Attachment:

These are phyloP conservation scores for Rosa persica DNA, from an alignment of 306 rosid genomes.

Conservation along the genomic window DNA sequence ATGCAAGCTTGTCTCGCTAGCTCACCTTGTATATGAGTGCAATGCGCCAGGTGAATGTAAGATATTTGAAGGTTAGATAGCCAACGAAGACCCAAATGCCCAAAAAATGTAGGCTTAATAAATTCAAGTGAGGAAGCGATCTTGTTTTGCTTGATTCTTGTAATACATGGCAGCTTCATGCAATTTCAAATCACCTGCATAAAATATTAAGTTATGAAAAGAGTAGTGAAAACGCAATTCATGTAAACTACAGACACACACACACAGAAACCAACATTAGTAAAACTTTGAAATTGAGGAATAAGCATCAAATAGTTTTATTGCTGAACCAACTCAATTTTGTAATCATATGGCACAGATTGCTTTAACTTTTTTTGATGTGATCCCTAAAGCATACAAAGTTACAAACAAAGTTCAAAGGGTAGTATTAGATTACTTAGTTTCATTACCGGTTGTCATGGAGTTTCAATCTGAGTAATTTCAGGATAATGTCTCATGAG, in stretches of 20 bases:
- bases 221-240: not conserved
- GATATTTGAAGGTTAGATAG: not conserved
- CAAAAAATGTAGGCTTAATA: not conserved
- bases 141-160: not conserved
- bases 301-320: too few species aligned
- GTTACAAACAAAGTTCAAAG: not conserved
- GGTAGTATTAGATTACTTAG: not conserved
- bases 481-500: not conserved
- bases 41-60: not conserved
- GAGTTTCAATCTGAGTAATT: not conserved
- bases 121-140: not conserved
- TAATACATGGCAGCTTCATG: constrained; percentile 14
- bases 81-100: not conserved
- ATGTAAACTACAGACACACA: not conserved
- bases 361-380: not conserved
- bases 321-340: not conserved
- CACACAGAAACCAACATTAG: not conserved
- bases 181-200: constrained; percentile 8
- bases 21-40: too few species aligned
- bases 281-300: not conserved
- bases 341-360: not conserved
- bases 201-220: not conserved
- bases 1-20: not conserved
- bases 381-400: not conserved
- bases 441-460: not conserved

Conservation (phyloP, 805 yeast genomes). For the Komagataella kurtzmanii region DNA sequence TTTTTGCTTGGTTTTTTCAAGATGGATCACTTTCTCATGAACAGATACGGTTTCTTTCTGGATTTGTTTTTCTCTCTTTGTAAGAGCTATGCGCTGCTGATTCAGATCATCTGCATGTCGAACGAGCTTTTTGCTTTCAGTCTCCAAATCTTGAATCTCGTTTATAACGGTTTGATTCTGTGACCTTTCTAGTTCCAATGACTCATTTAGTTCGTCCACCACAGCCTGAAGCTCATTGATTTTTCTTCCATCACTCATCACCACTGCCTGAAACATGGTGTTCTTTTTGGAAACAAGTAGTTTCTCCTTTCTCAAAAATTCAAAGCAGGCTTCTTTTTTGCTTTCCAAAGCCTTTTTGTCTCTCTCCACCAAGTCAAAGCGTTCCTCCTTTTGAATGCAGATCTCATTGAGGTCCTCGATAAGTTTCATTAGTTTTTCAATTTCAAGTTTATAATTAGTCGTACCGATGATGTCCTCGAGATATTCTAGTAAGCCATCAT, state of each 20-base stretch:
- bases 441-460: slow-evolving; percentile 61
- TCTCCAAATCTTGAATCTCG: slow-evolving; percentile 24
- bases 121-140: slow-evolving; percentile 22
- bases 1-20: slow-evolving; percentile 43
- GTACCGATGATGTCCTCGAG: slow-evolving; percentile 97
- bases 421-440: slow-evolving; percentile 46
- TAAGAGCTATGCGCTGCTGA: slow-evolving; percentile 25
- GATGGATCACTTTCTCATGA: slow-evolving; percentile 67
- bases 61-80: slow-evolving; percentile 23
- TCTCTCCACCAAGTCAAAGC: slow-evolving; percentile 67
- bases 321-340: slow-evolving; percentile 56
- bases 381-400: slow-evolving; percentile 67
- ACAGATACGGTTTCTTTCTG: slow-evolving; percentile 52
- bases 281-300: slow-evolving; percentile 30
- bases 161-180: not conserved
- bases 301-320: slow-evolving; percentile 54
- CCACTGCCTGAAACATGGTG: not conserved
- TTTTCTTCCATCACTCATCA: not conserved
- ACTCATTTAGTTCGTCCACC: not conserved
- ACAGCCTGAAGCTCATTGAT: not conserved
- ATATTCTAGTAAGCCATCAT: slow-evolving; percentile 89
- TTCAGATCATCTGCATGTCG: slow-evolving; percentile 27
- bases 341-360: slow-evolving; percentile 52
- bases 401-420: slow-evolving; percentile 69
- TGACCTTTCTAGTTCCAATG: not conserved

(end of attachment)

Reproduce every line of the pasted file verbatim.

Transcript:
These are phyloP conservation scores for Rosa persica DNA, from an alignment of 306 rosid genomes.

Conservation along the genomic window DNA sequence ATGCAAGCTTGTCTCGCTAGCTCACCTTGTATATGAGTGCAATGCGCCAGGTGAATGTAAGATATTTGAAGGTTAGATAGCCAACGAAGACCCAAATGCCCAAAAAATGTAGGCTTAATAAATTCAAGTGAGGAAGCGATCTTGTTTTGCTTGATTCTTGTAATACATGGCAGCTTCATGCAATTTCAAATCACCTGCATAAAATATTAAGTTATGAAAAGAGTAGTGAAAACGCAATTCATGTAAACTACAGACACACACACACAGAAACCAACATTAGTAAAACTTTGAAATTGAGGAATAAGCATCAAATAGTTTTATTGCTGAACCAACTCAATTTTGTAATCATATGGCACAGATTGCTTTAACTTTTTTTGATGTGATCCCTAAAGCATACAAAGTTACAAACAAAGTTCAAAGGGTAGTATTAGATTACTTAGTTTCATTACCGGTTGTCATGGAGTTTCAATCTGAGTAATTTCAGGATAATGTCTCATGAG, in stretches of 20 bases:
- bases 221-240: not conserved
- GATATTTGAAGGTTAGATAG: not conserved
- CAAAAAATGTAGGCTTAATA: not conserved
- bases 141-160: not conserved
- bases 301-320: too few species aligned
- GTTACAAACAAAGTTCAAAG: not conserved
- GGTAGTATTAGATTACTTAG: not conserved
- bases 481-500: not conserved
- bases 41-60: not conserved
- GAGTTTCAATCTGAGTAATT: not conserved
- bases 121-140: not conserved
- TAATACATGGCAGCTTCATG: constrained; percentile 14
- bases 81-100: not conserved
- ATGTAAACTACAGACACACA: not conserved
- bases 361-380: not conserved
- bases 321-340: not conserved
- CACACAGAAACCAACATTAG: not conserved
- bases 181-200: constrained; percentile 8
- bases 21-40: too few species aligned
- bases 281-300: not conserved
- bases 341-360: not conserved
- bases 201-220: not conserved
- bases 1-20: not conserved
- bases 381-400: not conserved
- bases 441-460: not conserved

Conservation (phyloP, 805 yeast genomes). For the Komagataella kurtzmanii region DNA sequence TTTTTGCTTGGTTTTTTCAAGATGGATCACTTTCTCATGAACAGATACGGTTTCTTTCTGGATTTGTTTTTCTCTCTTTGTAAGAGCTATGCGCTGCTGATTCAGATCATCTGCATGTCGAACGAGCTTTTTGCTTTCAGTCTCCAAATCTTGAATCTCGTTTATAACGGTTTGATTCTGTGACCTTTCTAGTTCCAATGACTCATTTAGTTCGTCCACCACAGCCTGAAGCTCATTGATTTTTCTTCCATCACTCATCACCACTGCCTGAAACATGGTGTTCTTTTTGGAAACAAGTAGTTTCTCCTTTCTCAAAAATTCAAAGCAGGCTTCTTTTTTGCTTTCCAAAGCCTTTTTGTCTCTCTCCACCAAGTCAAAGCGTTCCTCCTTTTGAATGCAGATCTCATTGAGGTCCTCGATAAGTTTCATTAGTTTTTCAATTTCAAGTTTATAATTAGTCGTACCGATGATGTCCTCGAGATATTCTAGTAAGCCATCAT, state of each 20-base stretch:
- bases 441-460: slow-evolving; percentile 61
- TCTCCAAATCTTGAATCTCG: slow-evolving; percentile 24
- bases 121-140: slow-evolving; percentile 22
- bases 1-20: slow-evolving; percentile 43
- GTACCGATGATGTCCTCGAG: slow-evolving; percentile 97
- bases 421-440: slow-evolving; percentile 46
- TAAGAGCTATGCGCTGCTGA: slow-evolving; percentile 25
- GATGGATCACTTTCTCATGA: slow-evolving; percentile 67
- bases 61-80: slow-evolving; percentile 23
- TCTCTCCACCAAGTCAAAGC: slow-evolving; percentile 67
- bases 321-340: slow-evolving; percentile 56
- bases 381-400: slow-evolving; percentile 67
- ACAGATACGGTTTCTTTCTG: slow-evolving; percentile 52
- bases 281-300: slow-evolving; percentile 30
- bases 161-180: not conserved
- bases 301-320: slow-evolving; percentile 54
- CCACTGCCTGAAACATGGTG: not conserved
- TTTTCTTCCATCACTCATCA: not conserved
- ACTCATTTAGTTCGTCCACC: not conserved
- ACAGCCTGAAGCTCATTGAT: not conserved
- ATATTCTAGTAAGCCATCAT: slow-evolving; percentile 89
- TTCAGATCATCTGCATGTCG: slow-evolving; percentile 27
- bases 341-360: slow-evolving; percentile 52
- bases 401-420: slow-evolving; percentile 69
- TGACCTTTCTAGTTCCAATG: not conserved